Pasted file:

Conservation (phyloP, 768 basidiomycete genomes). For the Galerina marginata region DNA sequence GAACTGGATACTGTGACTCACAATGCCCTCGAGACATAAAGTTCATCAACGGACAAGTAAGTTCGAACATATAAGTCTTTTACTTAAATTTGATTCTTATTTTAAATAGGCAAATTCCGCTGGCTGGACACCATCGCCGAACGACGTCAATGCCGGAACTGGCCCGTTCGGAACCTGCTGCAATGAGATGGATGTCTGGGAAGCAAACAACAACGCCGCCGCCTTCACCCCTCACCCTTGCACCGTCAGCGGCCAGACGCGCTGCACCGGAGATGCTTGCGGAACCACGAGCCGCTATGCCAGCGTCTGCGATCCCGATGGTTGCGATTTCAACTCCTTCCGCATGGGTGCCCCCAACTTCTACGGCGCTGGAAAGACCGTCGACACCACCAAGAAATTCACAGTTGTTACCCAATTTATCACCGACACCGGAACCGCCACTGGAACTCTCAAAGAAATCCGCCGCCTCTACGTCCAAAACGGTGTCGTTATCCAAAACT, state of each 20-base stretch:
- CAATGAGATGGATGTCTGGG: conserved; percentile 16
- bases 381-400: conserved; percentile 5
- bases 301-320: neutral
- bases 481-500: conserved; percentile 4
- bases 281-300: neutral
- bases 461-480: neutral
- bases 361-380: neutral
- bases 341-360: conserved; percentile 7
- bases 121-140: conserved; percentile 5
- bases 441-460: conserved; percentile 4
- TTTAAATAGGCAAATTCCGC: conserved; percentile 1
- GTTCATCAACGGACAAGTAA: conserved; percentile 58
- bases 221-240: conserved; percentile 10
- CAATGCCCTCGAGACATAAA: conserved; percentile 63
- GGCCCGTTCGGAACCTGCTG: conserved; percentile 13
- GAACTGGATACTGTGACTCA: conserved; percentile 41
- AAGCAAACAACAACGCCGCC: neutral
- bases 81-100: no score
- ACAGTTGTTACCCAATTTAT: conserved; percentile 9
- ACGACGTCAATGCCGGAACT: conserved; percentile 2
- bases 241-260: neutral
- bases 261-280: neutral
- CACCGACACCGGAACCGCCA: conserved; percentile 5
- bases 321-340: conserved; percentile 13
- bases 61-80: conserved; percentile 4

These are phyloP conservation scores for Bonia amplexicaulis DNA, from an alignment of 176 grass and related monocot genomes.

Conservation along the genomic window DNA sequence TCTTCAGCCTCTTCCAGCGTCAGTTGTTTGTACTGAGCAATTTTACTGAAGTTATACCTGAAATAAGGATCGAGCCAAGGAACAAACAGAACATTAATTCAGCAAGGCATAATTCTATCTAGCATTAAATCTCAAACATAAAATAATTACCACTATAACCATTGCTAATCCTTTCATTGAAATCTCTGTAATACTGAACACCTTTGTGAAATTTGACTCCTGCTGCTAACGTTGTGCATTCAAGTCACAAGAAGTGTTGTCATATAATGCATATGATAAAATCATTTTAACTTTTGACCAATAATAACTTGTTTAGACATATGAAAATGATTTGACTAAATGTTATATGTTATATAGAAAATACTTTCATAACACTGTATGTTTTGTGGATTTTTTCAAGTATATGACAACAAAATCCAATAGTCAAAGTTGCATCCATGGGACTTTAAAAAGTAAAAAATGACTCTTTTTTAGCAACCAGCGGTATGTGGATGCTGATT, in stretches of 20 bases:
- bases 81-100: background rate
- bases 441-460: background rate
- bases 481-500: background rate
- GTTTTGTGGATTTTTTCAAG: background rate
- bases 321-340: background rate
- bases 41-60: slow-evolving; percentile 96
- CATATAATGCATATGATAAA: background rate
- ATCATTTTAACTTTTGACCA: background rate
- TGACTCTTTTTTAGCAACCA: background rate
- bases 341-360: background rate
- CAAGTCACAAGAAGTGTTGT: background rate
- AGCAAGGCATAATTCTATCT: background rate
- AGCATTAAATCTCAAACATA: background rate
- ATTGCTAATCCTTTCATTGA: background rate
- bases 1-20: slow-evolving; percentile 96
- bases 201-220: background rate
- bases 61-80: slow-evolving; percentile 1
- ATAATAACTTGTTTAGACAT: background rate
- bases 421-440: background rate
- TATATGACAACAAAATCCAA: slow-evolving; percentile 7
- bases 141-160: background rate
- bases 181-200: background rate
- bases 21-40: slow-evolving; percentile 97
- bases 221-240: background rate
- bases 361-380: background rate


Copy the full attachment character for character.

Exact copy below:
Conservation (phyloP, 768 basidiomycete genomes). For the Galerina marginata region DNA sequence GAACTGGATACTGTGACTCACAATGCCCTCGAGACATAAAGTTCATCAACGGACAAGTAAGTTCGAACATATAAGTCTTTTACTTAAATTTGATTCTTATTTTAAATAGGCAAATTCCGCTGGCTGGACACCATCGCCGAACGACGTCAATGCCGGAACTGGCCCGTTCGGAACCTGCTGCAATGAGATGGATGTCTGGGAAGCAAACAACAACGCCGCCGCCTTCACCCCTCACCCTTGCACCGTCAGCGGCCAGACGCGCTGCACCGGAGATGCTTGCGGAACCACGAGCCGCTATGCCAGCGTCTGCGATCCCGATGGTTGCGATTTCAACTCCTTCCGCATGGGTGCCCCCAACTTCTACGGCGCTGGAAAGACCGTCGACACCACCAAGAAATTCACAGTTGTTACCCAATTTATCACCGACACCGGAACCGCCACTGGAACTCTCAAAGAAATCCGCCGCCTCTACGTCCAAAACGGTGTCGTTATCCAAAACT, state of each 20-base stretch:
- CAATGAGATGGATGTCTGGG: conserved; percentile 16
- bases 381-400: conserved; percentile 5
- bases 301-320: neutral
- bases 481-500: conserved; percentile 4
- bases 281-300: neutral
- bases 461-480: neutral
- bases 361-380: neutral
- bases 341-360: conserved; percentile 7
- bases 121-140: conserved; percentile 5
- bases 441-460: conserved; percentile 4
- TTTAAATAGGCAAATTCCGC: conserved; percentile 1
- GTTCATCAACGGACAAGTAA: conserved; percentile 58
- bases 221-240: conserved; percentile 10
- CAATGCCCTCGAGACATAAA: conserved; percentile 63
- GGCCCGTTCGGAACCTGCTG: conserved; percentile 13
- GAACTGGATACTGTGACTCA: conserved; percentile 41
- AAGCAAACAACAACGCCGCC: neutral
- bases 81-100: no score
- ACAGTTGTTACCCAATTTAT: conserved; percentile 9
- ACGACGTCAATGCCGGAACT: conserved; percentile 2
- bases 241-260: neutral
- bases 261-280: neutral
- CACCGACACCGGAACCGCCA: conserved; percentile 5
- bases 321-340: conserved; percentile 13
- bases 61-80: conserved; percentile 4

These are phyloP conservation scores for Bonia amplexicaulis DNA, from an alignment of 176 grass and related monocot genomes.

Conservation along the genomic window DNA sequence TCTTCAGCCTCTTCCAGCGTCAGTTGTTTGTACTGAGCAATTTTACTGAAGTTATACCTGAAATAAGGATCGAGCCAAGGAACAAACAGAACATTAATTCAGCAAGGCATAATTCTATCTAGCATTAAATCTCAAACATAAAATAATTACCACTATAACCATTGCTAATCCTTTCATTGAAATCTCTGTAATACTGAACACCTTTGTGAAATTTGACTCCTGCTGCTAACGTTGTGCATTCAAGTCACAAGAAGTGTTGTCATATAATGCATATGATAAAATCATTTTAACTTTTGACCAATAATAACTTGTTTAGACATATGAAAATGATTTGACTAAATGTTATATGTTATATAGAAAATACTTTCATAACACTGTATGTTTTGTGGATTTTTTCAAGTATATGACAACAAAATCCAATAGTCAAAGTTGCATCCATGGGACTTTAAAAAGTAAAAAATGACTCTTTTTTAGCAACCAGCGGTATGTGGATGCTGATT, in stretches of 20 bases:
- bases 81-100: background rate
- bases 441-460: background rate
- bases 481-500: background rate
- GTTTTGTGGATTTTTTCAAG: background rate
- bases 321-340: background rate
- bases 41-60: slow-evolving; percentile 96
- CATATAATGCATATGATAAA: background rate
- ATCATTTTAACTTTTGACCA: background rate
- TGACTCTTTTTTAGCAACCA: background rate
- bases 341-360: background rate
- CAAGTCACAAGAAGTGTTGT: background rate
- AGCAAGGCATAATTCTATCT: background rate
- AGCATTAAATCTCAAACATA: background rate
- ATTGCTAATCCTTTCATTGA: background rate
- bases 1-20: slow-evolving; percentile 96
- bases 201-220: background rate
- bases 61-80: slow-evolving; percentile 1
- ATAATAACTTGTTTAGACAT: background rate
- bases 421-440: background rate
- TATATGACAACAAAATCCAA: slow-evolving; percentile 7
- bases 141-160: background rate
- bases 181-200: background rate
- bases 21-40: slow-evolving; percentile 97
- bases 221-240: background rate
- bases 361-380: background rate